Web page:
What's Latin for malware? Come on, come on!
Viri. Understand? Now write it out a hundred times.
3465 posts • joined 3 Sep 2007
I say 45 = 3 x 3 x 5.
It cannot be a power of a prime, and I take this to mean it cannot be a prime itself. Power by one is a power.
It cannot be the product of two primes, so it must be the product of three primes at least.
It cannot be the sum of two primes, so it is not even, because every even number small enough to be tested is the sum of two primes. See Goldbach Conjecture.
So I choose the smallest possible three primes, none of them 2, not all of them equal, which are 3, 3 and 5.
I am excluding zero and negative integers on grounds of not being interesting.
Lack of apps.
The reason they shoehorned the TIFKAM into desktops is that they hope to attract more developers for it. The developers would not bother for their current market share on mobile, and the market share will not improve unless developers write apps. It's a chicken and egg problem, and they are trying to solve it by having their cash cow lay the egg. Er… Yes.
Both, I think. Also, less regulated. Confusion is a form of art when it comes to phone bills in the US; the better to advertise "$50 a month plans" which swell to $90 plans when all fees and taxes are added.
Then again, Americans are used to pay $20 for a $15 item on the menu, unlike Europeans who for some reason expect the price to be exactly as indicated.
How are their space-faring people going to be called??
As everyone knows, Russians are called cosmonauts, Americans are called astronauts, French are called spationauts, and Chinese are called taikonauts. Now we need a word for the Iranians.
Currently, you can get an iPhone 4 for free (well, $1), if you take it with a two-years plan of $60 per month — That is $1440 in total. The phone itself costs about a third of that price. Each month, $40 of what you pay for the plan pays for the actual service, and $20 pays for the phone.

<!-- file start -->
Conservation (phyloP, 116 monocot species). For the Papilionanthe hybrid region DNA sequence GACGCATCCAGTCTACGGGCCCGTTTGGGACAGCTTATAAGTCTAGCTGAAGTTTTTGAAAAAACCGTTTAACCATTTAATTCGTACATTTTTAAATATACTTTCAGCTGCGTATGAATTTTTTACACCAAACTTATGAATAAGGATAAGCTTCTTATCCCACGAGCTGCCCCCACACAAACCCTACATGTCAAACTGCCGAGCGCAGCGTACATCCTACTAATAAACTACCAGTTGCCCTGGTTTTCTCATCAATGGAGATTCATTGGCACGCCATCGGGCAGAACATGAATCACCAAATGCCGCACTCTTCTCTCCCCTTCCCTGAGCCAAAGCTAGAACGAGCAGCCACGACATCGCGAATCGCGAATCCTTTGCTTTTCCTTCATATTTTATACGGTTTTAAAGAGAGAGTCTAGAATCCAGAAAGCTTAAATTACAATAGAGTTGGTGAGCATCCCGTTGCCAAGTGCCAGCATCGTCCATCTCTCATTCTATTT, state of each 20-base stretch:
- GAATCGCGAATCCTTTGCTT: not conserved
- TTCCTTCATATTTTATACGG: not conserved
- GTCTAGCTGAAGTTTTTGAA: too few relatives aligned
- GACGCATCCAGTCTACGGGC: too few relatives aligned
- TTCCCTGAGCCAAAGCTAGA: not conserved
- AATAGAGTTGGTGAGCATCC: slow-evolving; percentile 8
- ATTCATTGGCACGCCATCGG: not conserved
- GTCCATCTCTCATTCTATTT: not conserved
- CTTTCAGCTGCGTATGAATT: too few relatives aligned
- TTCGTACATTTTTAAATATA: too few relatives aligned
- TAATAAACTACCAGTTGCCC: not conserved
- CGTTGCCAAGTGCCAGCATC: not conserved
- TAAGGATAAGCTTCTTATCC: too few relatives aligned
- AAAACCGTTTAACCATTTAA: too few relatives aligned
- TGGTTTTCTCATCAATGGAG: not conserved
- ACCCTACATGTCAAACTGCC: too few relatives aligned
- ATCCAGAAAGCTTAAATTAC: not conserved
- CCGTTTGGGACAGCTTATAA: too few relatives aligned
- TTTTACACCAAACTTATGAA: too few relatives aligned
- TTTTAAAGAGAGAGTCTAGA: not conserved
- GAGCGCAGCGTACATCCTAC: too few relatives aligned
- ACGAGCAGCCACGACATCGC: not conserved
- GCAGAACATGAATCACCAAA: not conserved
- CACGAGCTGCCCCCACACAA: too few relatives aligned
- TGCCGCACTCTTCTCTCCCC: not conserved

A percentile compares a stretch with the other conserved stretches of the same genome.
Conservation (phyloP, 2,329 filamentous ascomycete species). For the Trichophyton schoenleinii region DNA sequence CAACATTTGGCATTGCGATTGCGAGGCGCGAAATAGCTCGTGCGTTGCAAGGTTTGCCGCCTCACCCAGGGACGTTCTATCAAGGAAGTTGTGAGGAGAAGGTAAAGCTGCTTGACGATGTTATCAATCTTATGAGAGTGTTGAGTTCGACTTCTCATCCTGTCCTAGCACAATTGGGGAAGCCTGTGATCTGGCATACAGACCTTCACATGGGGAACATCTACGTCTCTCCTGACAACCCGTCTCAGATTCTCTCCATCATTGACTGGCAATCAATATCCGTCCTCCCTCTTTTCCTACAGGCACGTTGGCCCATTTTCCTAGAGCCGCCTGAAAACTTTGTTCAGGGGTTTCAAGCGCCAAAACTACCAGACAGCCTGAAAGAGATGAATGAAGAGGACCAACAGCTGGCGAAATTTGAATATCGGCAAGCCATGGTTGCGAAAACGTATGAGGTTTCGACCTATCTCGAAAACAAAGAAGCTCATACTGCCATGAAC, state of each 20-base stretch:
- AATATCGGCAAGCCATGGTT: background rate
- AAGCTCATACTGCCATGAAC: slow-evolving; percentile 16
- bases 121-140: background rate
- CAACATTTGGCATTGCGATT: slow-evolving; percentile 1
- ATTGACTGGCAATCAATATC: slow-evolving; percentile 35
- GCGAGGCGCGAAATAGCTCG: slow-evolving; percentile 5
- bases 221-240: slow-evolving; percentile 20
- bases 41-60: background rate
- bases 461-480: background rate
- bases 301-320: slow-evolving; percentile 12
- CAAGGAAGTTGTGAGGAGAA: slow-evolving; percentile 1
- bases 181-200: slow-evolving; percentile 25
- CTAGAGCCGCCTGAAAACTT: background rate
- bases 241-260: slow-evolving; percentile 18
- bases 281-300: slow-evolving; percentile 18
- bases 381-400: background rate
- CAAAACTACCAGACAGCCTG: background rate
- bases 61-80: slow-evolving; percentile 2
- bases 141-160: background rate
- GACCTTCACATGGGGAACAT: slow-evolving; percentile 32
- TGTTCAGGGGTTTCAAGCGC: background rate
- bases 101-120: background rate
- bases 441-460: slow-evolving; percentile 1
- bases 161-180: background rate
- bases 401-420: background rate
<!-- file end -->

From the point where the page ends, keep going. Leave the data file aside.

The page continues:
Which means that if you don't get a new phone, you are paying 50% more than what you should. How is this not bundling? Isn't bundling normally illegal?
Imagine if Microsoft suddenly announced that from now on, Windows costs 50% more, but with any purchase of Windows, you get the possibility to buy Word for $1… What are the chances this would fly?? I thought that was exactly what got them in trouble with Internet Explorer…
I think that governments in general should state honestly what is the purpose of the laws. Creating a tax on data, and justifying it by saying the users are workers collecting valuable information for the company sounds more like insane troll logic than anything else. They might as well come out and say honestly, we are taxing you people because we need the money and you can afford it.
The French government seems adept at these disingenuous justifications. E.g: The law which forbids people from covering their face in public is claimed to be a matter of security, and not at all a way to push Muslim integration by stopping the practice of wearing a veil. Never mind that the same law prescribes especially harsh punishment for a person who forces other people to cover their face, like a Muslim husband might do to his wives and daughters. Relation to security: None.